very year, summer gives way to fall, and in movie theaters, blockbusters give way to awards contenders. On this week’s Pop Culture Happy Hour, film critic Bob Mondello of All Things Considered and I spoke with Tasha Robinson of The Verge and film writer Bilal Qureshi about some of what we all saw at the Toronto International Film Festival, which kicks off the fall movie season. But if you need a list to carry in your pocket, Bob and I put together this rundown of some of the best, buzziest and otherwise noteworthy films coming to you over the next few months. (Keep in mind that release dates are…

Most Palestinian films focus on the impact of politics and how the fraught relations with the Israeli state affect the lives of Palestinians. This delightful feature from Maysaloun Hamoud takes a seemingly more apolitical approach. And yet there’s a palpable subtext at play here about the oppressive treatment of women from the territory by their own people, affecting those leading secular lives as well as the religiously observant, Muslims and Christians alike. https://youtu.be/GpUVQMDoewU In a Tel Aviv apartment, Muslim lawyer and chain-smoking party girl Layla (Mouna Hawa) and her friend Salma (Sana Jammelieh), a lesbian from a Christian family who…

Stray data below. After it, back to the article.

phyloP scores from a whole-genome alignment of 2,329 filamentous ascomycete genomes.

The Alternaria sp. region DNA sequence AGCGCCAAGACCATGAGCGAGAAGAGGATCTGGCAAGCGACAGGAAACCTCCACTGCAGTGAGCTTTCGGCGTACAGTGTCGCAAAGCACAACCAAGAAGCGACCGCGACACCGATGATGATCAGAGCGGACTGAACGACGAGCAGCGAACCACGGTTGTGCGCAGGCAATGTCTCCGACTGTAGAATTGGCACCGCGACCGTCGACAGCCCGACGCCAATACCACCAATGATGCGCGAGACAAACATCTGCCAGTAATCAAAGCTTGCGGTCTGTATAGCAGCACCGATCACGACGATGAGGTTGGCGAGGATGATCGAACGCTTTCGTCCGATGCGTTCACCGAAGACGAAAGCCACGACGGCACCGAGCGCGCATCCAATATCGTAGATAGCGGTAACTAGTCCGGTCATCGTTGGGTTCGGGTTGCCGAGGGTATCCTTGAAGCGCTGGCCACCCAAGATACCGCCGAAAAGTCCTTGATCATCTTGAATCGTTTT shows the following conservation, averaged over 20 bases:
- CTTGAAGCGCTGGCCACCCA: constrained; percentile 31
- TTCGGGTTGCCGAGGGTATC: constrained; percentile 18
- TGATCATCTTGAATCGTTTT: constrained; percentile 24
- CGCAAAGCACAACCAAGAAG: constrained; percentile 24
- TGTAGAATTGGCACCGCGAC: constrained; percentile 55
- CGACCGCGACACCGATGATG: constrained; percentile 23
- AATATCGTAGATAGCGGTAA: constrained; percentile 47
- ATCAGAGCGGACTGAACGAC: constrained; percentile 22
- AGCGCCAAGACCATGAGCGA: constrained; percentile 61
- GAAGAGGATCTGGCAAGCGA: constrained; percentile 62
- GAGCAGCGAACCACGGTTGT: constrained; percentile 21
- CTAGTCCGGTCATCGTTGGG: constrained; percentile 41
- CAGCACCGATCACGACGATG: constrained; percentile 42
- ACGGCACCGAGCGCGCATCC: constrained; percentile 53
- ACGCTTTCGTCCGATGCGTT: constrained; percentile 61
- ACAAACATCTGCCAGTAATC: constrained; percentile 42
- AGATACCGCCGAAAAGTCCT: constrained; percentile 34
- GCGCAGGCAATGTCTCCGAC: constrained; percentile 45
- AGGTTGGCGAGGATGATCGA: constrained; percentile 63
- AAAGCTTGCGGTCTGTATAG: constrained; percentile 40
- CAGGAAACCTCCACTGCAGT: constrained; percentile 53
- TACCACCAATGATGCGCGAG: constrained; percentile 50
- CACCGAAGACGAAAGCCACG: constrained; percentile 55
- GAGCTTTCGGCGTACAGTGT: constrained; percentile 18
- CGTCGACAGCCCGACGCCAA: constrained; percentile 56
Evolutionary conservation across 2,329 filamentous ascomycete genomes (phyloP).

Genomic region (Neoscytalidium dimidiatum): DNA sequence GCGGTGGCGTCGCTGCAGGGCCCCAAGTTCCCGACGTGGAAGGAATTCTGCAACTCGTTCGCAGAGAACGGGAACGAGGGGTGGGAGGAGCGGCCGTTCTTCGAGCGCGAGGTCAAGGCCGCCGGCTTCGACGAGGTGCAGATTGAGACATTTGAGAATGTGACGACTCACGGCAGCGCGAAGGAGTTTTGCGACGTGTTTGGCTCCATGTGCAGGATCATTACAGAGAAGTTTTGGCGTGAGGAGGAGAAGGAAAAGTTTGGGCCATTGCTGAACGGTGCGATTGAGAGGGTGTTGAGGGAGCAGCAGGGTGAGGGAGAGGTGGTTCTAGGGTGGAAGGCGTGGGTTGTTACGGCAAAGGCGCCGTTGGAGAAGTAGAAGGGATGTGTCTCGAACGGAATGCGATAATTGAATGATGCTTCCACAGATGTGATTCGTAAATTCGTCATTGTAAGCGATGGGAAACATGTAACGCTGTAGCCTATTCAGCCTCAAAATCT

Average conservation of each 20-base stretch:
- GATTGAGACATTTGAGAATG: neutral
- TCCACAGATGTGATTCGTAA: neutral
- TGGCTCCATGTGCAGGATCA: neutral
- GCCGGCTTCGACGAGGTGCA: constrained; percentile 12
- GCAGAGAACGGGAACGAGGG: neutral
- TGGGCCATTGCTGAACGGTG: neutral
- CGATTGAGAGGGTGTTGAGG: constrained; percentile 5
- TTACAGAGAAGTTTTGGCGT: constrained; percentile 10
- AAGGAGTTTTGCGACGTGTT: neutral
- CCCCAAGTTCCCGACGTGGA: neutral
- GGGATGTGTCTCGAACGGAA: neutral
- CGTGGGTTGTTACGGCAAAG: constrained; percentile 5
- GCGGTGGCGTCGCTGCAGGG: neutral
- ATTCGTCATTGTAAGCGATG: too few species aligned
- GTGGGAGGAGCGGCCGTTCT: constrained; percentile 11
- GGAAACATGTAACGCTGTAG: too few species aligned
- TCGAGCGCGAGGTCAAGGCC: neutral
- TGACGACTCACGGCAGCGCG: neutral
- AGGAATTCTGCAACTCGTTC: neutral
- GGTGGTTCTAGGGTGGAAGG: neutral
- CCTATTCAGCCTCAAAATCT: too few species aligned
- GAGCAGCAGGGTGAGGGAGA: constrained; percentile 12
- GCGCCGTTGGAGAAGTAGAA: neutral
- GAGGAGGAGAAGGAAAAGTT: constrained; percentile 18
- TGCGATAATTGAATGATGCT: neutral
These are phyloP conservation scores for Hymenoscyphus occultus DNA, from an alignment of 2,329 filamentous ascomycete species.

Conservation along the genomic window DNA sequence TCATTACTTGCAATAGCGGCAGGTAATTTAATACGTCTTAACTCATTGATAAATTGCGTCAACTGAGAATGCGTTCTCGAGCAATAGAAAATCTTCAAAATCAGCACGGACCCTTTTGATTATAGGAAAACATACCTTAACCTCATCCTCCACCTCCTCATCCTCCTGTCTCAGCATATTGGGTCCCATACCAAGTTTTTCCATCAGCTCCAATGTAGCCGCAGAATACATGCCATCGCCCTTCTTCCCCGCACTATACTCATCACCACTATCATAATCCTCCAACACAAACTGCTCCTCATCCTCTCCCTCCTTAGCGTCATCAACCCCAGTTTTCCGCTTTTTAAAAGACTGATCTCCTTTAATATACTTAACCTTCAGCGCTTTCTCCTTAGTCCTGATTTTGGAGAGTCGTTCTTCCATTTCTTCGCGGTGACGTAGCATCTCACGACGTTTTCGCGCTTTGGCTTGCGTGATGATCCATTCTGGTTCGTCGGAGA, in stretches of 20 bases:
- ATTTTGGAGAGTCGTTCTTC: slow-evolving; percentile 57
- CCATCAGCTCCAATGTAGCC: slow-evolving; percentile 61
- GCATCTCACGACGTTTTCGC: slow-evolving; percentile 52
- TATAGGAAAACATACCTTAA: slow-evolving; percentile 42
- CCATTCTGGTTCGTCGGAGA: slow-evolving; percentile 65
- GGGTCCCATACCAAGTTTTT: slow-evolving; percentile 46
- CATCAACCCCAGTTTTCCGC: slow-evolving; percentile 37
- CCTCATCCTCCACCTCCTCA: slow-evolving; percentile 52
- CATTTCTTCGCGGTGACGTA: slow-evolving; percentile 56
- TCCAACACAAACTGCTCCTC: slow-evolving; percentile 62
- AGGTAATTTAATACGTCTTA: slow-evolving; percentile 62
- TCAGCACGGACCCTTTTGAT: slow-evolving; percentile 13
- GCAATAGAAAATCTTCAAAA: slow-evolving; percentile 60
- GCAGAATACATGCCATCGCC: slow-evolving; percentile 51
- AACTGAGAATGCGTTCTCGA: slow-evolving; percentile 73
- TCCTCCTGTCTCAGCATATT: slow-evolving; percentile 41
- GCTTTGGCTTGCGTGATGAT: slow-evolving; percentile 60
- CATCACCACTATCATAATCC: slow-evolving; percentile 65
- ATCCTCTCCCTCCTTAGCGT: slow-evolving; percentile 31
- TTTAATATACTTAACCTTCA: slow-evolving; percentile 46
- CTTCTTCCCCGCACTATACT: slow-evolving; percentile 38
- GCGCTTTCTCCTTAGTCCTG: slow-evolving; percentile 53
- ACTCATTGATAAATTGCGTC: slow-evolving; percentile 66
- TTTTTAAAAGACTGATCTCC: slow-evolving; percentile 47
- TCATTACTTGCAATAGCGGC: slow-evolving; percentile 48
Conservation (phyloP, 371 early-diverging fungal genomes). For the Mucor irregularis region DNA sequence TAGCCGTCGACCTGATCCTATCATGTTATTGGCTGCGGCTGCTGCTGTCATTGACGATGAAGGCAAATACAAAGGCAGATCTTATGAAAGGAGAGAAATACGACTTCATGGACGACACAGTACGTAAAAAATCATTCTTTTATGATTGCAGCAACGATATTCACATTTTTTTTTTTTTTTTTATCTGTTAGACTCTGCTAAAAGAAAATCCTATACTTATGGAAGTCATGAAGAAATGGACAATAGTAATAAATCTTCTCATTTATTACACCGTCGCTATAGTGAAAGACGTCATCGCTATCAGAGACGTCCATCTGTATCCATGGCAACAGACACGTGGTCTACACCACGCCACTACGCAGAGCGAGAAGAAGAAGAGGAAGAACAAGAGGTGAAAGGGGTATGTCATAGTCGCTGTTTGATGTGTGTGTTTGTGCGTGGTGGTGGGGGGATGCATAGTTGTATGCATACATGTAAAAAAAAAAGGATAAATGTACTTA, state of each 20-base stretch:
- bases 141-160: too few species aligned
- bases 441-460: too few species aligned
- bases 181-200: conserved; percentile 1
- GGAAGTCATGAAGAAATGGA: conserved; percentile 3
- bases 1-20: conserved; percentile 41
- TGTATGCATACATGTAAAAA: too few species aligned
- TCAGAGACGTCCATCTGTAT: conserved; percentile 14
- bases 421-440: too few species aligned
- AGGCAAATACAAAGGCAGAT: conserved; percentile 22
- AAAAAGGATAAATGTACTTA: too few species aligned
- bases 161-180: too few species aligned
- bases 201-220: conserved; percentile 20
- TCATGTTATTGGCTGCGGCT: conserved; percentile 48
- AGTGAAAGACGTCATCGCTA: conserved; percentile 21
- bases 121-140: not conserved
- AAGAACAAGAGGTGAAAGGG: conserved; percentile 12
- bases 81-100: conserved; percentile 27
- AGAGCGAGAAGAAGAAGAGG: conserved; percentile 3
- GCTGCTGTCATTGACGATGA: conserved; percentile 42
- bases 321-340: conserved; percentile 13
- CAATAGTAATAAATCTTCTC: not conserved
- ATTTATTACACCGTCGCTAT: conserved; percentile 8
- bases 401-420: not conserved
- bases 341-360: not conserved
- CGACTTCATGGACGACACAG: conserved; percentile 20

It all began when French cinema’s golden boy Guillaume Canet was knocked down a few pegs by a tactless journalist, who all but called him past it. In a flash, the actor-director dreamt up the plot for his anarchic mockumentary Rock’n Roll. Turning the camera on (a heightened version of) himself, he charts his ‘own’ acute spiral into mid-life crisis. At 40-something his youthful looks are waning and, last nail in the coffin, he has just been cast in his first ‘father role’. Meanwhile, his real-life partner Marion Cotillard’s career is soaring, overshadowing his own – his greengrocer nicknames him…